I took a young lady to get an apartment yesterday. She moved here a year ago after her mother and grandmother passed away within eighteen months of each other. She was staying with a cousin who lived with his family in the dismal housing projects across from my work. At twenty-four she had no family left in Arkansas, a high school degree that she never used because she spent the last six years caring for the women in her family who were dying from cancer, and a heart full of grief. "I miss my mom. I've never been on my own," she told me.
Slowly, the young lady put a resume together and applied for a job at a care facility for mentally and physically challenged adults. I helped her open a checking account and she held the job for almost a year. Finally, she had enough money to move out on her own. "That's great!" I told her, and we started hunting for her first home.
It had to be within walking distance to work and a store. It had to be under $500 a month. She found a place she liked right across from work but said the lady was rude to her. I went to the office and left her in the car.
"I'm looking for a one bedroom apartment." The office manager smiled and the caretaker jumped up and showed me an open one right across from the office. "When it is available?"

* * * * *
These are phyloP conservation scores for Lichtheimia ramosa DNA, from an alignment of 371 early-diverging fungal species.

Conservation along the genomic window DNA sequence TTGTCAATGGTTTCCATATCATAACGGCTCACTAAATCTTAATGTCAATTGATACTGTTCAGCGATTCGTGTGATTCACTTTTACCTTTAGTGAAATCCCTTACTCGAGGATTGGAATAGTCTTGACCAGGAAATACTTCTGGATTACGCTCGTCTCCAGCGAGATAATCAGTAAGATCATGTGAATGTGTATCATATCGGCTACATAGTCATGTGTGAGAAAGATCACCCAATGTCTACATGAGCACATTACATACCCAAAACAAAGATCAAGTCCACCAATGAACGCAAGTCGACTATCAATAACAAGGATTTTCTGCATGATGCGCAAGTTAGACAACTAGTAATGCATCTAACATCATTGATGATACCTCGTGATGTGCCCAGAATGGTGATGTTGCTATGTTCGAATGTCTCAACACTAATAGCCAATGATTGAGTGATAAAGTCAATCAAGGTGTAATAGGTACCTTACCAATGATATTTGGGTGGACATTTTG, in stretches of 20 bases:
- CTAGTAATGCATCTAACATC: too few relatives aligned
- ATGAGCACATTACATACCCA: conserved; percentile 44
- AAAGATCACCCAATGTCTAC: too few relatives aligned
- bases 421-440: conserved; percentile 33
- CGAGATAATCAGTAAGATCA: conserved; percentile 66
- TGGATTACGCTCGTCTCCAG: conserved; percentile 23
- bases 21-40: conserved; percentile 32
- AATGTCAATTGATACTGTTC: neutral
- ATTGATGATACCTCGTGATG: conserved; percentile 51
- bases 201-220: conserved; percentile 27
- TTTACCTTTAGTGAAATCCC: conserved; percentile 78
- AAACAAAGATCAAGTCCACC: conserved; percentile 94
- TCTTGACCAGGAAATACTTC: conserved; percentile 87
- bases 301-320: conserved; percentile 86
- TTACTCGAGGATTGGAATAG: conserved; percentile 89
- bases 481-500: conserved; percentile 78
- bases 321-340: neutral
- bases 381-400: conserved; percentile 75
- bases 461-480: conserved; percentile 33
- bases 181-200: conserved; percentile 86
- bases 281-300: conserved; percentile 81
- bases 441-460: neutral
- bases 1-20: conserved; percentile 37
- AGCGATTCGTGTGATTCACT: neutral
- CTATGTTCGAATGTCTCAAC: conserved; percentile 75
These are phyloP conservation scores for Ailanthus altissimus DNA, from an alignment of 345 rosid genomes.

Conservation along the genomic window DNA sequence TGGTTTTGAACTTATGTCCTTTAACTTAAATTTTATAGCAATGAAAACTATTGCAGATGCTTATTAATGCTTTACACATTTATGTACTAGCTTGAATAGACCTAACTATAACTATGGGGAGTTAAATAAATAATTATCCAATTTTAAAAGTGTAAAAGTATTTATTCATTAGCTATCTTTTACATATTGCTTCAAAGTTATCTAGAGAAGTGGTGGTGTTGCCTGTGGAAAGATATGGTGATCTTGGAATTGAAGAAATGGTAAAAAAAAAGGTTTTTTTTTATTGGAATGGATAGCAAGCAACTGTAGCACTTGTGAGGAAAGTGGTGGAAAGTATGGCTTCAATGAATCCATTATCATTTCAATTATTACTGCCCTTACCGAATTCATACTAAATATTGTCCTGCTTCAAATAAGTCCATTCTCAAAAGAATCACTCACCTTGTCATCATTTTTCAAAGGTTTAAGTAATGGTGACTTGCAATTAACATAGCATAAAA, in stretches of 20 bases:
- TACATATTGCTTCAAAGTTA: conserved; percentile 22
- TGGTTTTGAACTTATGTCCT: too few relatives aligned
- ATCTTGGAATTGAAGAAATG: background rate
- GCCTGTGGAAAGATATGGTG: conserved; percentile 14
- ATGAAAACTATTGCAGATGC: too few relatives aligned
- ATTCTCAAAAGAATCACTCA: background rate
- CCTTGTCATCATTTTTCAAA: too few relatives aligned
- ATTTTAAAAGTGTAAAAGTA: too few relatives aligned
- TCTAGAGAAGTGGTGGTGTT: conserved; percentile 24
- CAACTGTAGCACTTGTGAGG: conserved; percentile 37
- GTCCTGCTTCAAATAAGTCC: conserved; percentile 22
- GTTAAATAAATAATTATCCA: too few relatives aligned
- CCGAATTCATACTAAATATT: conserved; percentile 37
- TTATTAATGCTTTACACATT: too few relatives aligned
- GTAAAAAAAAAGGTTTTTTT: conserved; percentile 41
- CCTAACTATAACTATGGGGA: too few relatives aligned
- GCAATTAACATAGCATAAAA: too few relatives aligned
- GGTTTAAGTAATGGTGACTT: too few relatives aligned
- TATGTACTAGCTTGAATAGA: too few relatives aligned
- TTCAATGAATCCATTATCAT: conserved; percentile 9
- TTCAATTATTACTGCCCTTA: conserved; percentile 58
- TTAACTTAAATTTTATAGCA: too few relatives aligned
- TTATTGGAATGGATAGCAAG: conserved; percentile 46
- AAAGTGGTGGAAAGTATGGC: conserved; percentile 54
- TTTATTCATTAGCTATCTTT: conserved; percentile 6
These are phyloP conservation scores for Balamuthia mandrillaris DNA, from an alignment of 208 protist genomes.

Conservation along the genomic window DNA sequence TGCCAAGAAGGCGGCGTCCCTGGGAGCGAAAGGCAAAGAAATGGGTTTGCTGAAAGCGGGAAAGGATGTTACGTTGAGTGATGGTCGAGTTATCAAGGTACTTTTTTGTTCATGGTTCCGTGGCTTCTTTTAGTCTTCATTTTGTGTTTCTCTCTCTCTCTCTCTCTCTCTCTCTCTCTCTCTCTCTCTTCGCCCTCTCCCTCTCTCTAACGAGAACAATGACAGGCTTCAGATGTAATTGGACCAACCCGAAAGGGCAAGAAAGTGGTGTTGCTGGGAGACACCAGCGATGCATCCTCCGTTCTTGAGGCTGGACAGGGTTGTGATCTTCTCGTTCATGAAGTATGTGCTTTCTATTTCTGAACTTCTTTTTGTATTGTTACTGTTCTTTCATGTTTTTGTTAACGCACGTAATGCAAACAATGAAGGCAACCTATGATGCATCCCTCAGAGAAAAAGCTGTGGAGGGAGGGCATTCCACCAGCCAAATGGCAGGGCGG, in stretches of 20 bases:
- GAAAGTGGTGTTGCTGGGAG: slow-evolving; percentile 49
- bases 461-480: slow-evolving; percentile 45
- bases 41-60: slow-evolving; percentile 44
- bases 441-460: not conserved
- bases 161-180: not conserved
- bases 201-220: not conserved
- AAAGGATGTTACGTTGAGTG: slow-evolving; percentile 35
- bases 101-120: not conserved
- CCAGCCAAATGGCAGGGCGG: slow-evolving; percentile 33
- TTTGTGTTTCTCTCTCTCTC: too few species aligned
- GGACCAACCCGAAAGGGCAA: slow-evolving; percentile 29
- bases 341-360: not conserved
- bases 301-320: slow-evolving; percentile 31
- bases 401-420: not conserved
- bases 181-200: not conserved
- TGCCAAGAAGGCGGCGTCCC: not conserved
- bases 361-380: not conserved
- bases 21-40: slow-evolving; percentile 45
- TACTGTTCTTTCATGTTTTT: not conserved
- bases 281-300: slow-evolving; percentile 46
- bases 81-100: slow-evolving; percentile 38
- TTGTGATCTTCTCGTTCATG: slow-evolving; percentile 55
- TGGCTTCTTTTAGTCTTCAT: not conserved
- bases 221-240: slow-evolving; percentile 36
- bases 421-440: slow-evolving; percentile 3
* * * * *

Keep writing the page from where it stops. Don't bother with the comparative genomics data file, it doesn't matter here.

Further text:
"We just need to clean it and you can move in," the manager said.
"It's not for me. It's for a really great young woman who is excited to move into her first apartment. Let me go get her."
Everything changed. The manager turned cold.
"I'll have to do a credit check."
"Ok, I doubt she'll have any credit. She's never had a card or a car loan."
"She'll have to score about 600-800."
"Really? What about pay stubs from her job?"
"No. Only a credit check." The manager handed us an application and I started to read it over with the young woman. "She has to fill it out herself."
"Listen, her mother died and this is her first apartment. She's held a job for almost a year and has enough money for four months of rent in the bank. I don't see the problem."
"She has to fill it out herself. Call tomorrow and I'll tell her if she got approved."
When we got to the car, she sunk down low in the seat. "That woman doesn't like me."
"Nope. She does not," I agreed.
"Did she like you?"
We sat there for a minute in the cold car. "Let's find somewhere else for you to live." I started the car and prayed. "Dear God, let there be a place for a girl who has managed to stay off drugs, not get pregnant, keep a job for a year, and save money. Let there be a way for her to move out of a bad neighborhood. Let there be a place for a young, black girl in America."
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